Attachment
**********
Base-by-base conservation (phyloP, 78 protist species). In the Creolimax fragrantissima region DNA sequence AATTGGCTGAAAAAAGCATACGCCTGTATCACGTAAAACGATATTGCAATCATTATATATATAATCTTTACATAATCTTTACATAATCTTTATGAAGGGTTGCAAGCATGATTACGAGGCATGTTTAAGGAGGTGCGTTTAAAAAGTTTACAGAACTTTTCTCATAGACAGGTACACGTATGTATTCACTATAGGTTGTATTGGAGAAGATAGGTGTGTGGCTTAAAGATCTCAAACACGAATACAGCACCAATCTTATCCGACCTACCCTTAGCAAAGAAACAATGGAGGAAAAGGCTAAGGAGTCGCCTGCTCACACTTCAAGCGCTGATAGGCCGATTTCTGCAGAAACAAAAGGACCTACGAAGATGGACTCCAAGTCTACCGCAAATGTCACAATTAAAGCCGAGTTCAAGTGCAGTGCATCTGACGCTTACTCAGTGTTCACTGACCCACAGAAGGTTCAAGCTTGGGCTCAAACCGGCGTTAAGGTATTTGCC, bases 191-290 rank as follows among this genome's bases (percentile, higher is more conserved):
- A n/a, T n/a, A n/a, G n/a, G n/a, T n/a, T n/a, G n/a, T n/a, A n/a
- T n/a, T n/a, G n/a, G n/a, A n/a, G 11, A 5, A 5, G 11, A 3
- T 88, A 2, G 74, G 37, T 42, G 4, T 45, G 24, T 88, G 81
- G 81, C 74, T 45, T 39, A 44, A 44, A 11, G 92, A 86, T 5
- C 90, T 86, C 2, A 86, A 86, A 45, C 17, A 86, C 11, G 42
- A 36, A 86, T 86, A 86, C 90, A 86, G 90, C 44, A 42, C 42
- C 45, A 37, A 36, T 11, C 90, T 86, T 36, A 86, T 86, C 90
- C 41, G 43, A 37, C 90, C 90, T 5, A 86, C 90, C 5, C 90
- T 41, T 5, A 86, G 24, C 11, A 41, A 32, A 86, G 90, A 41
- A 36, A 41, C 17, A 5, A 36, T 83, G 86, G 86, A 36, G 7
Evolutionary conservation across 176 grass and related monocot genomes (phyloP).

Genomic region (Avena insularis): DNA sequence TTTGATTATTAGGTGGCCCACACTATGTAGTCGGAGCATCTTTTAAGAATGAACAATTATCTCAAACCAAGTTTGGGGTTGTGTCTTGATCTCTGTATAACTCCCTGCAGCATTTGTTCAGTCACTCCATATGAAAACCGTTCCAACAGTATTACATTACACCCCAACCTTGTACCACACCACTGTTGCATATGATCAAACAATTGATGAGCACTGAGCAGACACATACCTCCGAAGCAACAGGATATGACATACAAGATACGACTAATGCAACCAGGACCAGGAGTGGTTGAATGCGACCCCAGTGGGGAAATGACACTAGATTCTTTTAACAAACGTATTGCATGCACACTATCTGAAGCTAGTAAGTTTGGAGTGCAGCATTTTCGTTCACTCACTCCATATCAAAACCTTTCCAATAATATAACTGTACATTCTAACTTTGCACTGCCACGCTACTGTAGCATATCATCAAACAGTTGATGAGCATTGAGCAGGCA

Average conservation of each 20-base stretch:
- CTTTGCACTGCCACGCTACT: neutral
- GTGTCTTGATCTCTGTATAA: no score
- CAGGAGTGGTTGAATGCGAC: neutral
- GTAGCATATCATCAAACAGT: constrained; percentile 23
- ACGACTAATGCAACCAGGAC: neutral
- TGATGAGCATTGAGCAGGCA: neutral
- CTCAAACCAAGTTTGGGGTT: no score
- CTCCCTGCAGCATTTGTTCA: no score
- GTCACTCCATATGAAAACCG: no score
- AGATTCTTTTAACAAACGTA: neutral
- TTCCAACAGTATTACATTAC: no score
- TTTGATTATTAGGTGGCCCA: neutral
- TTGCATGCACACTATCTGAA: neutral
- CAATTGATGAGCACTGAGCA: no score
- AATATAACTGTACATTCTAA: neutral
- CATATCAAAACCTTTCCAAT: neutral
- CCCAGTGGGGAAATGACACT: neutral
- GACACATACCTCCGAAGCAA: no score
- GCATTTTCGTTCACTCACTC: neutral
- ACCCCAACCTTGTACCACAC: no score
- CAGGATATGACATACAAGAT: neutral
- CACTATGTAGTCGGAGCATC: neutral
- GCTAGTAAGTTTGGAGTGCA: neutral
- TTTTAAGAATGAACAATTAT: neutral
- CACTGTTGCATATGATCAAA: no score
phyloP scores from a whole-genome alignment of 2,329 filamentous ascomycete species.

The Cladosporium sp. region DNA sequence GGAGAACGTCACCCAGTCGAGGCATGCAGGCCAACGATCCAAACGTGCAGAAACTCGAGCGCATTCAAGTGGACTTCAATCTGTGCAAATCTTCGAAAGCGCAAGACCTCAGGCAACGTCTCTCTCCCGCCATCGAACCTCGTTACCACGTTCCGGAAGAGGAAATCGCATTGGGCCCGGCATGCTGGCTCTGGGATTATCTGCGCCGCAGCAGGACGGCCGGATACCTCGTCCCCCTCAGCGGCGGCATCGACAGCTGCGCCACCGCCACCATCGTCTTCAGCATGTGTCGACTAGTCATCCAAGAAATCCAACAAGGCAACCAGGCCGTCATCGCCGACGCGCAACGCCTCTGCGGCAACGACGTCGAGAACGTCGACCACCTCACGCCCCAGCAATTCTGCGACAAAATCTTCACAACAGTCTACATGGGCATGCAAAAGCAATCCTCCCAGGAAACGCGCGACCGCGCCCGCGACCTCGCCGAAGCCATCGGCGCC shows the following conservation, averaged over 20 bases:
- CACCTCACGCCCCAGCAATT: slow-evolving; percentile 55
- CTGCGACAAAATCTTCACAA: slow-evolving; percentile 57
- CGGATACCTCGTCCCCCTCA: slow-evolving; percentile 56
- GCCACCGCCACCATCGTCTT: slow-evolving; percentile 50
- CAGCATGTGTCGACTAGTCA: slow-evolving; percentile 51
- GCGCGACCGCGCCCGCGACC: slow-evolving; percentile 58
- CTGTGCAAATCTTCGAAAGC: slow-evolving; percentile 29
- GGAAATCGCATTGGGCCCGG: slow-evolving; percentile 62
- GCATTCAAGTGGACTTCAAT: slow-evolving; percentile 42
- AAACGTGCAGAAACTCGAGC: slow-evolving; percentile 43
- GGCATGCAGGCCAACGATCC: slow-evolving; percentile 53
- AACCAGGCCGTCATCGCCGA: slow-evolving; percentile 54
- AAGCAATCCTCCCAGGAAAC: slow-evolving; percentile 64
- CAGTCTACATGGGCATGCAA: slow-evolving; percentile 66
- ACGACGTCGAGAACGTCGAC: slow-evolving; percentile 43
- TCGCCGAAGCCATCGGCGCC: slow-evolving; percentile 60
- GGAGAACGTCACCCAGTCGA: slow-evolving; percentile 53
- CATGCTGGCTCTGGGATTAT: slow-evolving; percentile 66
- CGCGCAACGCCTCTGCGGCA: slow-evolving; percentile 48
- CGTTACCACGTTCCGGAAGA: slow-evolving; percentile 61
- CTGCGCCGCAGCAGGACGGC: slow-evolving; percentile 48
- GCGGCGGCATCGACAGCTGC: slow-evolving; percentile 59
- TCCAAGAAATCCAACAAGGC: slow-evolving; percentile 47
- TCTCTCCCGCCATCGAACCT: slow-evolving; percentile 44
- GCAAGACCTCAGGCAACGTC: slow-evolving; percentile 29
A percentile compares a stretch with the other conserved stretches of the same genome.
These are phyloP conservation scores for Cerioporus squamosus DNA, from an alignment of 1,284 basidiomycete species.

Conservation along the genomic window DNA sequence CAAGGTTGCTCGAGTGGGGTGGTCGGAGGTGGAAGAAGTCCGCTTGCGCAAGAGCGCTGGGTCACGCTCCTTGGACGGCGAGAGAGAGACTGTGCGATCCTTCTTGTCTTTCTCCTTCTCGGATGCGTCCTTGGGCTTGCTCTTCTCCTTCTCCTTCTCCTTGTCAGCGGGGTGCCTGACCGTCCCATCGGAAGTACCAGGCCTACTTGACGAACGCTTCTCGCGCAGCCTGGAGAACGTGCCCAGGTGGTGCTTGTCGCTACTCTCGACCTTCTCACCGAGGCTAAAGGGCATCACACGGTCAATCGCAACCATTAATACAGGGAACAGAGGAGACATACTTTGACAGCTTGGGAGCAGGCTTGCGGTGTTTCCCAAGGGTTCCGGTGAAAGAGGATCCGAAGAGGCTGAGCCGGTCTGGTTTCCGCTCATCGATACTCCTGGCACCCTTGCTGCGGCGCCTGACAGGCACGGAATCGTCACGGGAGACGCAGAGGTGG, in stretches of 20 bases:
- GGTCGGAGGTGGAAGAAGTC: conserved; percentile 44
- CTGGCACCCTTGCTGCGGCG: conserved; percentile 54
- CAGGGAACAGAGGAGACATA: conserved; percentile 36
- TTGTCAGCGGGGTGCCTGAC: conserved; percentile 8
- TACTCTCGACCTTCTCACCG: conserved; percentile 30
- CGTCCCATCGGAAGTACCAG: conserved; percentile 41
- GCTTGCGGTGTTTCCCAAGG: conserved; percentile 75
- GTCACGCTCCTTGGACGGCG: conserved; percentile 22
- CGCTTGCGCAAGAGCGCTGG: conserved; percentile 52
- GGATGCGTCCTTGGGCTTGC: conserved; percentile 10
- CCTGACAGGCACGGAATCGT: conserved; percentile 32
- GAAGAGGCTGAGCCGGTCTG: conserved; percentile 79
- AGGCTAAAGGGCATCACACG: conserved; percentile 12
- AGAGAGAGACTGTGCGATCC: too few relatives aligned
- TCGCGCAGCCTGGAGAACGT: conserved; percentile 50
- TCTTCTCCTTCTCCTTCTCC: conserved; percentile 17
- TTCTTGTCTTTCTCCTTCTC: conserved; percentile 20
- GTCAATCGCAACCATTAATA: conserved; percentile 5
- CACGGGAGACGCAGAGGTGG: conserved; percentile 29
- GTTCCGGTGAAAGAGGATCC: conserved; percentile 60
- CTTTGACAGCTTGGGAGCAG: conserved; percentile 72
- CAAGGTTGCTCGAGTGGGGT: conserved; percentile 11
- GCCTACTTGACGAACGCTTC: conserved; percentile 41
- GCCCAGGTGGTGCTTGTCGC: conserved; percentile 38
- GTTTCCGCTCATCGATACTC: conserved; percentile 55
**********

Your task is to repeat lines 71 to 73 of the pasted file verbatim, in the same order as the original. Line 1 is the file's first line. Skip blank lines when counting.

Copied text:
- CTGGCACCCTTGCTGCGGCG: conserved; percentile 54
- CAGGGAACAGAGGAGACATA: conserved; percentile 36
- TTGTCAGCGGGGTGCCTGAC: conserved; percentile 8